A lot of it is driven by the education system. We have an administrative structure that is unnecessary. We also have a culture of “we can’t do anything about this.” People just accept education funding. My generation, Generation X, we are seeing the writing on the wall that we can’t function as a state fiscally the way we are now. We will be the ones who will carry the burden. Other states have property tax systems that are not built around school systems. We need to look at alternatives.
It is not just education. Beach fees, taxes on Airbnbs, taxes on shipping and handling fees, there are a lot of costs NJ passes onto the middle class. We need to change the government dogma of runaway taxation.
What will be your strategy to get bills passed in Trenton?
Compromise is not a dirty word. I want to work on both sides of the aisle and in the middle. At the end of the day you have to be willing to keep your eyes on the prize. Are we going to fix our state and make it more fair and equitable for everyone, or go by the way of California and become a stratified state? A formerly golden state where you have the wealthy, the poor and a dwindling middle class? That’s what I’m really fearful about. We can’t give up.
We cannot solve the problems with just more taxes. For example, the recently defeated “Millionaires Tax” sends such a bad message. It penalizes success. It is not going to help our state. Over time a millionaires tax will inhibit other generations forcing the most economically successful to move out of NJ. We can’t accept mediocrity. Mediocrity to me is un-American. There is nothing wrong with wanting to be the best we can be. By lifting up yourself you lift society up.
Is there a story that you like to tell that gives people insight into what makes you tick?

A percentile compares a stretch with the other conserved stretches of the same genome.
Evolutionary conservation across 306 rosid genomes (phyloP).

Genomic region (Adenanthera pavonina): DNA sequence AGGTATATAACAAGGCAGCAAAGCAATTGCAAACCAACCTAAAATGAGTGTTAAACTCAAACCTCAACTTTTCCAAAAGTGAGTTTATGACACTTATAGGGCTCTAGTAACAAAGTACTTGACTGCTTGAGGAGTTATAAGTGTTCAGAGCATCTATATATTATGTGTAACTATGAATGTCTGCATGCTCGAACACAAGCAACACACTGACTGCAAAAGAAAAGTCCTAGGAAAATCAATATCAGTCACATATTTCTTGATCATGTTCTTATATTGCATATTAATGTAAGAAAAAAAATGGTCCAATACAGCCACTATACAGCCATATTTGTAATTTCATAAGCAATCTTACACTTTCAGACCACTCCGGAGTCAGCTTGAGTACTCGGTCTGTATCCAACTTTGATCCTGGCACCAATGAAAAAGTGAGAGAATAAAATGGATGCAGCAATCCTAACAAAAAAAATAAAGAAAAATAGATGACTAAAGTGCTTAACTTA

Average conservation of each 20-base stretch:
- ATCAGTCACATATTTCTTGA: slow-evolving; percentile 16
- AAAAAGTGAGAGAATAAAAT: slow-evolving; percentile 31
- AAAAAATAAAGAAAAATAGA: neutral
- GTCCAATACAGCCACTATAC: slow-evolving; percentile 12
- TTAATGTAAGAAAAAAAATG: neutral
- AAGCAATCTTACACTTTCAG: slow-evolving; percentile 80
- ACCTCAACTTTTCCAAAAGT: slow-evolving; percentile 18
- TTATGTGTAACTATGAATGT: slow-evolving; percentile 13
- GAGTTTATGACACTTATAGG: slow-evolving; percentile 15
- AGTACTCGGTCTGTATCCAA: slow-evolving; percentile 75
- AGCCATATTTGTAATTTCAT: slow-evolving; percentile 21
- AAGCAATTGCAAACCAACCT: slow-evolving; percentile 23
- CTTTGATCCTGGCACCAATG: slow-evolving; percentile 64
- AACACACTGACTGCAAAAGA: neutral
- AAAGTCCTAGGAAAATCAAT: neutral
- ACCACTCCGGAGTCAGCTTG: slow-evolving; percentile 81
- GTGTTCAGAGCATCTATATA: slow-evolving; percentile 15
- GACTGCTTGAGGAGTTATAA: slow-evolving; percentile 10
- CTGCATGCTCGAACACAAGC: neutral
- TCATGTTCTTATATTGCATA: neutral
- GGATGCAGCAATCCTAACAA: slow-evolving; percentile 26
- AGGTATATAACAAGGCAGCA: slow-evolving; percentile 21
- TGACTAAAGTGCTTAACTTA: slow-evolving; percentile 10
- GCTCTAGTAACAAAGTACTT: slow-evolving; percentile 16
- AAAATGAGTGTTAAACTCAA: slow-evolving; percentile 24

I am the youngest of seven from an Irish Catholic working class family in Trenton. My Dad served in the Pacific in WWII. I have five older brothers and two nephews in the military: four Marines and one each in the Air Force, Army, Navy and Coast Guard. While I didn’t serve in the military myself, service has always been very important to my family and to me. When my older brothers would come home on leave, I had so many great opportunities to sit on our kitchen radiator and hear them talk about the world and their experience. Eventually, I got old enough to ask questions and get their perspectives on the geo-political conflicts of the day and how they can impact our lives.
This all came home for me when I was in high school. On July 13, 1985, the very day of Live Aid and which happened to be the day of my lone sister’s wedding — my brother’s ship was sent to the coast of Beirut, Lebanon because of Hezbollah’s hijacking of TWA Flight 847 and their killing of Navy diver Robert Stethem at the Beirut Airport. My brother’s leave was immediately cancelled and his ship was stationed off the coast of Lebanon to be ready if a rescue attempt could be launched to save the 146 passengers and crew onboard the TWA plane. We terribly missed him at my sister’s wedding and he had made all kinds of arrangements to fly home from Gibraltar — until duty called. World events became very personal for our family during that time and I’ll never forget how faraway decisions made at a macro-level can influence what happens on the micro-level.
Anything else you would like to add?
There is one thing I’d like to add: I feel that what I’m doing is not only a blessing, but the epitome of being a good American — running for public office, being in the arena of ideas and working to make my community better. The signers of the Declaration may not have envisioned women as political leaders and public officials, but the fact that our founders gave us a framework where today I can be running for elected office is of great importance to me. Running for elected office has been one of the best experiences of my life. I love the feeling of knocking on a voter’s door — you don’t know who will open it or what they will ask of you or if you can get them to vote for you by meeting them. It is quite an adrenalin rush.
You can learn more about Jennifer and her campaign by visiting her website.